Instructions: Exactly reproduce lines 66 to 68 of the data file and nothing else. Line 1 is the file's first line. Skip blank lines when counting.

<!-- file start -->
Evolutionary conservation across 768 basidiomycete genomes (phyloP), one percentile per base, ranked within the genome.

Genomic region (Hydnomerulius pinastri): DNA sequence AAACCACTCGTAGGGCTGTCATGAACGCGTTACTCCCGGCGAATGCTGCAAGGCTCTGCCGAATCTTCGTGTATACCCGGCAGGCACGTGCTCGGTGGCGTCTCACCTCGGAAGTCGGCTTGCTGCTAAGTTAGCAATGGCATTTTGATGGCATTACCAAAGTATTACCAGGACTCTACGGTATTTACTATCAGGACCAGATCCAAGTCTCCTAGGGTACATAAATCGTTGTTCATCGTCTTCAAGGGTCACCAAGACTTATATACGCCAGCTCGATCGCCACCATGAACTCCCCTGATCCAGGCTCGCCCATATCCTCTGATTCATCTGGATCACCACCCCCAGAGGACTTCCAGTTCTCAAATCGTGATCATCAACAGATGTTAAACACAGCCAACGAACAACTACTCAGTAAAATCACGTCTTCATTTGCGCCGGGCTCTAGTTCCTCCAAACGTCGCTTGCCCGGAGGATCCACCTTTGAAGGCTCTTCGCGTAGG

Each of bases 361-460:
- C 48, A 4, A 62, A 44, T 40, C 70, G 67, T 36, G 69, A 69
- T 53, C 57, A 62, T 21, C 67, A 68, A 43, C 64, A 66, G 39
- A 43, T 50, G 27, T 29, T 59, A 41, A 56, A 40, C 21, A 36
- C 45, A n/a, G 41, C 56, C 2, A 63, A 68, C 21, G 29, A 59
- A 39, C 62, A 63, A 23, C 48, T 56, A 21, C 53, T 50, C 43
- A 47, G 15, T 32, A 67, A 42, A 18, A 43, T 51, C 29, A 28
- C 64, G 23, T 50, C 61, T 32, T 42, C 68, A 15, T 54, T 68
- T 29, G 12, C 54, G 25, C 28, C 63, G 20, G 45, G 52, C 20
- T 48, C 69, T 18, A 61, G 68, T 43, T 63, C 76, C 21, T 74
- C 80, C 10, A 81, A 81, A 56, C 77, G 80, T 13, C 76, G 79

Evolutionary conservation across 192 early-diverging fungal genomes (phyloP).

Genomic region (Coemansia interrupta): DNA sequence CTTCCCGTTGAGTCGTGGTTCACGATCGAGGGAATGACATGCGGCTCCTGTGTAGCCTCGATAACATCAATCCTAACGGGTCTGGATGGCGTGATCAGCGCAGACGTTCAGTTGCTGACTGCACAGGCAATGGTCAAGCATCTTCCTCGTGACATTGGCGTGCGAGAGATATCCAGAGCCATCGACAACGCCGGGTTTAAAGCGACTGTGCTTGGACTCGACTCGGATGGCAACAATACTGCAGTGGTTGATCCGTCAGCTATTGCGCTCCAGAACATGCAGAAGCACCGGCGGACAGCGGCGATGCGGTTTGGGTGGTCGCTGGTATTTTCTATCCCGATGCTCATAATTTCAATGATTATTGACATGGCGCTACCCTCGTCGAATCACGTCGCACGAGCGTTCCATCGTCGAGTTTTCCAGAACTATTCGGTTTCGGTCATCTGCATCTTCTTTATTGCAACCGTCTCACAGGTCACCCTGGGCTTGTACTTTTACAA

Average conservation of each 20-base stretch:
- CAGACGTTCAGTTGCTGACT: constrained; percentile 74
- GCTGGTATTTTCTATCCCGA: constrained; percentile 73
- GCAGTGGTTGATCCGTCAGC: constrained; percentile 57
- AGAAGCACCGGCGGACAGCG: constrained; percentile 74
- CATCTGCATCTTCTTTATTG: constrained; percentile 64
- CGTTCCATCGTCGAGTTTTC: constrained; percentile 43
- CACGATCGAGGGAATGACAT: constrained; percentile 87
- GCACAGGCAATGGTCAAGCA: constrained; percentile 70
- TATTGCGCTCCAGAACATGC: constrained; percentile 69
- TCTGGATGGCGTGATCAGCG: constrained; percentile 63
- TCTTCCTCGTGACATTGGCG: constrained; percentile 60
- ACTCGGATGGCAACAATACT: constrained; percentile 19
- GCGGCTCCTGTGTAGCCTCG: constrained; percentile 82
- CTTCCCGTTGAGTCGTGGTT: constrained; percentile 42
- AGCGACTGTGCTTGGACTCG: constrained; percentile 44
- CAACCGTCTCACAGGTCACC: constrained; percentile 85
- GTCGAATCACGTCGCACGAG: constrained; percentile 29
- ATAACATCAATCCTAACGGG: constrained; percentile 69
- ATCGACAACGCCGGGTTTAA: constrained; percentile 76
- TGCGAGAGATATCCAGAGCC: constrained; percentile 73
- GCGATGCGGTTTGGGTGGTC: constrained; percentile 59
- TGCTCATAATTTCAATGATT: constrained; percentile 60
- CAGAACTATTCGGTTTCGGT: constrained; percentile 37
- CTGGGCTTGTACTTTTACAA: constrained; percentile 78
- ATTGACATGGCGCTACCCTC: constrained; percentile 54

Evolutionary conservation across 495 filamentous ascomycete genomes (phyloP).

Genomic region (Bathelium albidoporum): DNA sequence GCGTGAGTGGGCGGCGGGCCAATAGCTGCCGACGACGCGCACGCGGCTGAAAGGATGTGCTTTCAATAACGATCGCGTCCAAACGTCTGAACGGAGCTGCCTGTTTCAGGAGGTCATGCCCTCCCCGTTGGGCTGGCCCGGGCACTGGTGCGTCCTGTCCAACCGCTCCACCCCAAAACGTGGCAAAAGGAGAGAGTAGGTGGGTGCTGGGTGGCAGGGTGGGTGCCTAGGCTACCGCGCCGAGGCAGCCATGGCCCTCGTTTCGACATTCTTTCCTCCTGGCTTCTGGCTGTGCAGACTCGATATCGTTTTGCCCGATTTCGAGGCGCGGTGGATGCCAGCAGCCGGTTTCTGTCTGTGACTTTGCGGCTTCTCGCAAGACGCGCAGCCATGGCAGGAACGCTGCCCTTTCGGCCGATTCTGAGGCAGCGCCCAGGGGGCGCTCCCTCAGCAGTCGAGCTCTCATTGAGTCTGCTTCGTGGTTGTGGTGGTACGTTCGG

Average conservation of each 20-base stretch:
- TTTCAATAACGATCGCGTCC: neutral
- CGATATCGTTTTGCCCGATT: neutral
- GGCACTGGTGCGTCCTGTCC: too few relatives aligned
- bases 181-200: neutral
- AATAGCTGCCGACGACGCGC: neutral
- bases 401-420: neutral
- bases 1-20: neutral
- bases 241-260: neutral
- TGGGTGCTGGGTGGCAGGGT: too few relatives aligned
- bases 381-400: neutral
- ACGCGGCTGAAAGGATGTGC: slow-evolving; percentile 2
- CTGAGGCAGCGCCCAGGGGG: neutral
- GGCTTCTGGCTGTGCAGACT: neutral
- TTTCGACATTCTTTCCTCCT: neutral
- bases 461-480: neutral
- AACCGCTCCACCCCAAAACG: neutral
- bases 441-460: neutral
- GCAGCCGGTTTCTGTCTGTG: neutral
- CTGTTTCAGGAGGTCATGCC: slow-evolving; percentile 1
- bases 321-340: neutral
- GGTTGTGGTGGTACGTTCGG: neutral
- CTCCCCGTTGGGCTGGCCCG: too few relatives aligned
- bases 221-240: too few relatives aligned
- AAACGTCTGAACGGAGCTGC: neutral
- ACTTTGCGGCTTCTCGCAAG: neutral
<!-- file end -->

- CTCCCCGTTGGGCTGGCCCG: too few relatives aligned
- bases 221-240: too few relatives aligned
- AAACGTCTGAACGGAGCTGC: neutral